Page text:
An email of survival….and a question

I received the following email a few weeks ago and wanted to share. What a tough situation Don and his wife have been through and are now in. Don asks a question at the end – let’s offer up some suggestions for him.
….and yes – I gave him my two cents back when I originally received Don’s email.

 

 – Rourke

 

Dear Rourke –

 

I truly enjoy your “Message” every day on my E-mail’s list and it is a pleasure to read and learn from other people who have the knowledge to be able to “survive” our senseless government take over.  My wife and I both had started to do the same thing, put away food for hard times, and stock up on fire wood etc. Well all that came to a stop when my wife had a serious accident and now has to either walk with a cane or a walker, or be pushed in a wheel chair.

 

 We also lost our business because of the accident, “personal care home”, seventeen years of business gone, with the result of a stupid horse. The farrier had come to trim the horses hoofs, but for some reason the horse would not let any one touch his rear legs, so okay, we will just do the front, so he did. I was in the house putting down a new wood floor in a room and well my wife let the farrier take control of the horse and she headed back to the house. She got half way back when the farrier screamed for help, the wife turned around and saw the farrier on the ground with the horse standing over him.  My wife ran back to the pasture to take control of the horse and the horse turned on her, knocked her down and then picked her up and like a dish rag shook her and tossed her across the field. It ran and picked her up again and with her in his mouth dragged her around the pasture. Some friends that had come to visit saw what was happening and ran into the house and told us that the horse had my wife and was trying to kill her.  I ran and got my rifle and ran out to the pasture and chased the horse while he had my wife in his mouth, after hitting him several times with the stock of the gun he let go. My wife’s brother was there and he ran and covered her with his body. The horse kept trying to get my wife, I kept hitting him, and finally the horse ran off a ways. Next, he laid his ears back, pawed the ground and charged. It took three shots but I put him down less than 50 feet from us. If I had not he would have run all three of us down.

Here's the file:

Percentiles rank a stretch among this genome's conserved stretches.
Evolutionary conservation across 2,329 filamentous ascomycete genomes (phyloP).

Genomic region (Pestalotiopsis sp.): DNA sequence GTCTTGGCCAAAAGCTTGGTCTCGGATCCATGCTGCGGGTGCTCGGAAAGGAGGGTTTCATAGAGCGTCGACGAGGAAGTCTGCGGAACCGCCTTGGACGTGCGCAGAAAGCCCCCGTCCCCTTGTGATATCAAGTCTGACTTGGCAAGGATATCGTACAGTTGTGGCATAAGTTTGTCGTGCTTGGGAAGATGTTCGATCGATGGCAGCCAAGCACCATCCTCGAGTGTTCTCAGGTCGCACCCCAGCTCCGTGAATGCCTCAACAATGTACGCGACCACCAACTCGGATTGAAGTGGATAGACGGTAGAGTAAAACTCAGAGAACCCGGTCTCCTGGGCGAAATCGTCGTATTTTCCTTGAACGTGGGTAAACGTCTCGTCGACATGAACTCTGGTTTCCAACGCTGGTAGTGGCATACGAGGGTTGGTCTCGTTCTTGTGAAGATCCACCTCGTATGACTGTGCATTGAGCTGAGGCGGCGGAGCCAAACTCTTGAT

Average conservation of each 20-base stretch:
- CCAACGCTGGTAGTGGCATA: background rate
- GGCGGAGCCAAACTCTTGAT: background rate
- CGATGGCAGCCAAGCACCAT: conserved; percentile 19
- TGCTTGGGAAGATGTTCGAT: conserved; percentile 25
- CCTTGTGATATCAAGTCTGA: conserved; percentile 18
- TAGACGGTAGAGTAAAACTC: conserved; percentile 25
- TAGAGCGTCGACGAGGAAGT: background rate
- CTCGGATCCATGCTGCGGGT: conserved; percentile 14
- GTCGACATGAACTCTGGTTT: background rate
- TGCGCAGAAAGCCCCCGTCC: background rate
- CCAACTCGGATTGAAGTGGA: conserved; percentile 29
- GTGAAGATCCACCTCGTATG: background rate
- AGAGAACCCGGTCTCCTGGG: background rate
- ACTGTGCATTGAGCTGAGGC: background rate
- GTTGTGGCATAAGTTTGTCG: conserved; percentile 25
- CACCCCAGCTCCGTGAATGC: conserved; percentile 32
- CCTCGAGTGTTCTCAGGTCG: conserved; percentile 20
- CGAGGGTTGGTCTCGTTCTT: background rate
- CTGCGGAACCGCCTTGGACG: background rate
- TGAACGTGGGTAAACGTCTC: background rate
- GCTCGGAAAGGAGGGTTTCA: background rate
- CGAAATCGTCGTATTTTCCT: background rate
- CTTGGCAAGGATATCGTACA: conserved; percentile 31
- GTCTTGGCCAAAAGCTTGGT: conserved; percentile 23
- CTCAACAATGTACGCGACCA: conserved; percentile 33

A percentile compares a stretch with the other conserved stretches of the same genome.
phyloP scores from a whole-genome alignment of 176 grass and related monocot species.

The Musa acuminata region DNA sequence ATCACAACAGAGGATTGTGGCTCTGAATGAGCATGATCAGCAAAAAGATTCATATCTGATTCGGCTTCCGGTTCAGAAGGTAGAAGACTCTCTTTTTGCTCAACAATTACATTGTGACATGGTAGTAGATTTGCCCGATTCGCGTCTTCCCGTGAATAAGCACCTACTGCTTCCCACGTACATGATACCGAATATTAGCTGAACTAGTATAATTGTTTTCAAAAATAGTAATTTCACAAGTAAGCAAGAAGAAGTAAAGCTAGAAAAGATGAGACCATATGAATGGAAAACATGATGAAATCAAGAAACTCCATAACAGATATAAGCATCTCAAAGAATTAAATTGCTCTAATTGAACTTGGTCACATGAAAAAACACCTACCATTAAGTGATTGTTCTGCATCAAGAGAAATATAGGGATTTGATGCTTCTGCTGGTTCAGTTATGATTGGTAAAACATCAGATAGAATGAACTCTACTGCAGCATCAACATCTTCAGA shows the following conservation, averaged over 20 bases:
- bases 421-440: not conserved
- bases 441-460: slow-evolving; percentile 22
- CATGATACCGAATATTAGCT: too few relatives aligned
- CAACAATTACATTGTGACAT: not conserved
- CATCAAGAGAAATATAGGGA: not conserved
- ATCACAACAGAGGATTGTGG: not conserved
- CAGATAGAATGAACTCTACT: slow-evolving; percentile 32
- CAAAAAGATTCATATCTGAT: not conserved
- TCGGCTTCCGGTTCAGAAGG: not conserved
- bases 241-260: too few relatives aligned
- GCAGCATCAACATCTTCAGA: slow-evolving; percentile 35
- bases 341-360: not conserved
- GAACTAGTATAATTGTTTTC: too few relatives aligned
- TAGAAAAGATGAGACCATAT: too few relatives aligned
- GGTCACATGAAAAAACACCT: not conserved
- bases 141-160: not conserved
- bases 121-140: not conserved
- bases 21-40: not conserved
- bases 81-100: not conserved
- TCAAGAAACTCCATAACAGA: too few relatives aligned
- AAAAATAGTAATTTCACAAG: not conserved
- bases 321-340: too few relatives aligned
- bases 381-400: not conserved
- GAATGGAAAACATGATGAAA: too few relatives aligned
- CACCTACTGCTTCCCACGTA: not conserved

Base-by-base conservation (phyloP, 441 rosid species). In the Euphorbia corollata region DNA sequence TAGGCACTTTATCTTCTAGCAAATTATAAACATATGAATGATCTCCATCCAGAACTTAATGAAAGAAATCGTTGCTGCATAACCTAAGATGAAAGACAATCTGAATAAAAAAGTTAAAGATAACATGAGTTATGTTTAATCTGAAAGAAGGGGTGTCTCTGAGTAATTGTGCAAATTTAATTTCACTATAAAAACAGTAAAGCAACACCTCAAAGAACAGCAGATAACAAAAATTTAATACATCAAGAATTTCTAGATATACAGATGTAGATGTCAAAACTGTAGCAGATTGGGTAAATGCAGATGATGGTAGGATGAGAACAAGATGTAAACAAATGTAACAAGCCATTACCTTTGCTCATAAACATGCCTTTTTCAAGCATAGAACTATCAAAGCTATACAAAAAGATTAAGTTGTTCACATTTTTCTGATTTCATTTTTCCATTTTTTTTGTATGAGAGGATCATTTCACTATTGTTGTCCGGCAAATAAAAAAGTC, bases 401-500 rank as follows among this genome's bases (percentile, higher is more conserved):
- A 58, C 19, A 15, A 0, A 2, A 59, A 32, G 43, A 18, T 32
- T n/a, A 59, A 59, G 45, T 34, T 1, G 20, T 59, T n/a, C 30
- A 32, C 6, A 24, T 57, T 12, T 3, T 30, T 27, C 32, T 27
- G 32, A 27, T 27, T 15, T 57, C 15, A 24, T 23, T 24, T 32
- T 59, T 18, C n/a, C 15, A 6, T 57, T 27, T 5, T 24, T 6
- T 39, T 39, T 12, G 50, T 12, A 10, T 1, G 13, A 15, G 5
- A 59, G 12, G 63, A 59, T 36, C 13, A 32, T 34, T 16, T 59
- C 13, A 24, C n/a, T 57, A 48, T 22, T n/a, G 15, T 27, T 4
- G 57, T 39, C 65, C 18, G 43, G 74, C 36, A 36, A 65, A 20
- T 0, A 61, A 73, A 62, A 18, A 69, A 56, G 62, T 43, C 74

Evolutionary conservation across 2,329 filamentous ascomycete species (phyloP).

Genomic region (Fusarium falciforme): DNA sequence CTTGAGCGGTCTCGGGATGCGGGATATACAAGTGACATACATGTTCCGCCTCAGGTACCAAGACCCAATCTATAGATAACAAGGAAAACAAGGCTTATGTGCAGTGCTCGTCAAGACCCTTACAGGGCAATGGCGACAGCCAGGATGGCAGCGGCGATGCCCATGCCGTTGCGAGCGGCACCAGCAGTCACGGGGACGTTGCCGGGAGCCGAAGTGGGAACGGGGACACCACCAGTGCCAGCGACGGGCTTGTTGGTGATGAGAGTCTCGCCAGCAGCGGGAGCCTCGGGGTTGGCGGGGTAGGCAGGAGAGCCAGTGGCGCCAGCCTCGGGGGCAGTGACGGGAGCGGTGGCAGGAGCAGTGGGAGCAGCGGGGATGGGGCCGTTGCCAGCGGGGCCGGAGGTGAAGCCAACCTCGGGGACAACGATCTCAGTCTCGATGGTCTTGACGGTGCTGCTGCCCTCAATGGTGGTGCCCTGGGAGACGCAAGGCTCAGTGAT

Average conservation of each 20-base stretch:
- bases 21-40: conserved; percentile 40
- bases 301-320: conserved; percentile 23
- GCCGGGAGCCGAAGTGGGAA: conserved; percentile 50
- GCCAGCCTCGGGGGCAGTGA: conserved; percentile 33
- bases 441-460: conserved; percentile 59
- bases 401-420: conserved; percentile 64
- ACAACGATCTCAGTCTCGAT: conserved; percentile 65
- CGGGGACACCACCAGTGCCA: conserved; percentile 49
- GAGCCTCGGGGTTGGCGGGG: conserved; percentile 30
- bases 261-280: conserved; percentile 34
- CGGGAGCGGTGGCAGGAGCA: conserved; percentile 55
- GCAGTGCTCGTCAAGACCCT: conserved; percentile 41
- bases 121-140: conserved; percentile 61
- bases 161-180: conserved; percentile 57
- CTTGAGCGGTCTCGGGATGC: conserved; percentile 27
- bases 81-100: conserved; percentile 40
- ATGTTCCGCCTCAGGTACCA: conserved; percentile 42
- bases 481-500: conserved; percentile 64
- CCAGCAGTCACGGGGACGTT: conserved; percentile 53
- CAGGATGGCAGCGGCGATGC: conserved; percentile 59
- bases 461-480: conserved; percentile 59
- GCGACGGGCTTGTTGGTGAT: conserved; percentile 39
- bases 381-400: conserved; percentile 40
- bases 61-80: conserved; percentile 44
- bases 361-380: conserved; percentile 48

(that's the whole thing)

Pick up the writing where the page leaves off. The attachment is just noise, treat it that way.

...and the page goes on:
To make a long story short, they had to airlift my wife to a hospital one and a half hours away (driving time), she almost died three times and they had to bring her back. She had a broken leg, a dislocated knee, the horse stepped on her hand and pushed the bones through the other side, part of her ear was ripped off, broken eye socket, three broken ribs, collapsed lung, and too many bites to count. Some of the bites were so bad that the horse pulled the  “meat” right off her body – you could see her organs in side.

 

She was in intensive care for almost two months. Finally she was able to come home, but like I said she will never walk normal again, will never ride a motorcycle again, never climb mountains again, and never work  again. Due to the fact she can’t walk or use her right hand, it is fortunate that our house is paid for, or else we would be homeless.  I have my S.S. and she (thank God!) gets disability, but here we are not able to go that far away from home due to a bad back she also has. Well, we live in the country and have 43 acres backed up to the state game lands and our one neighbor  (notice I said  “one”) is a great couple, and the rest of the

 

people here are wonderful people. Religion is not a problem here as many of us are either Mormons, Baptist, Methodist, SDA’s, but we all band together through good times and bad.

 

But one thing that my wife realized she can not do any more is use a pistol as my .45 and my 9mm are too powerful for her. I was thinking about either a .22, or something that would be comfortable in her hands. Any suggestions?  But like I said keep up the good work you are doing and by God’s grace somehow some way we will defeat this senseless government take over.

 

how to bug in
Thank You.

 

Don

 


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22 Comments

  1. Don, sorry to hear about your wife and hope all is well. My wife is also no longer comfortable with a high power hand gun so I have approached the issue in two ways. First for my 9mm and .38 weapons I load with a reduced recoil round for close defence and reintruduced the .22 back into her battery . I know the uneducated debate on the .22 but its still gets the job done just ask any law enforcement official what round is feared the most and most E.R. Doc’s which round does the most damage. Don’t use hollow points at close range it will not achive the correct velosity to flatten upon impact I recommend a 38-40 grain round nose or if you can get them a wad cutter round. Also remember as you practice a double tap with your .45/9mm just train with the .22 using a triple tap. Another advantage the low recoil allows the shooter to remain on target for a much better shot group. Good luck, God Bless and Keep Your Powder Dry.

  2. Sorry for your wife’s attack. Was the horse a stallion? They tend to be unpredictable and can be very dangerous.
    To the gun, I would start with a .22 with the idea of working up to maximum power comfortable for her. Remember that weight influences recoil and a full size .38 with target wadcutters can have recoil similar to a .22. Larger .32 and .380 guns can be very manageable and a .25 has less recoil than a .22lr and is more reliable.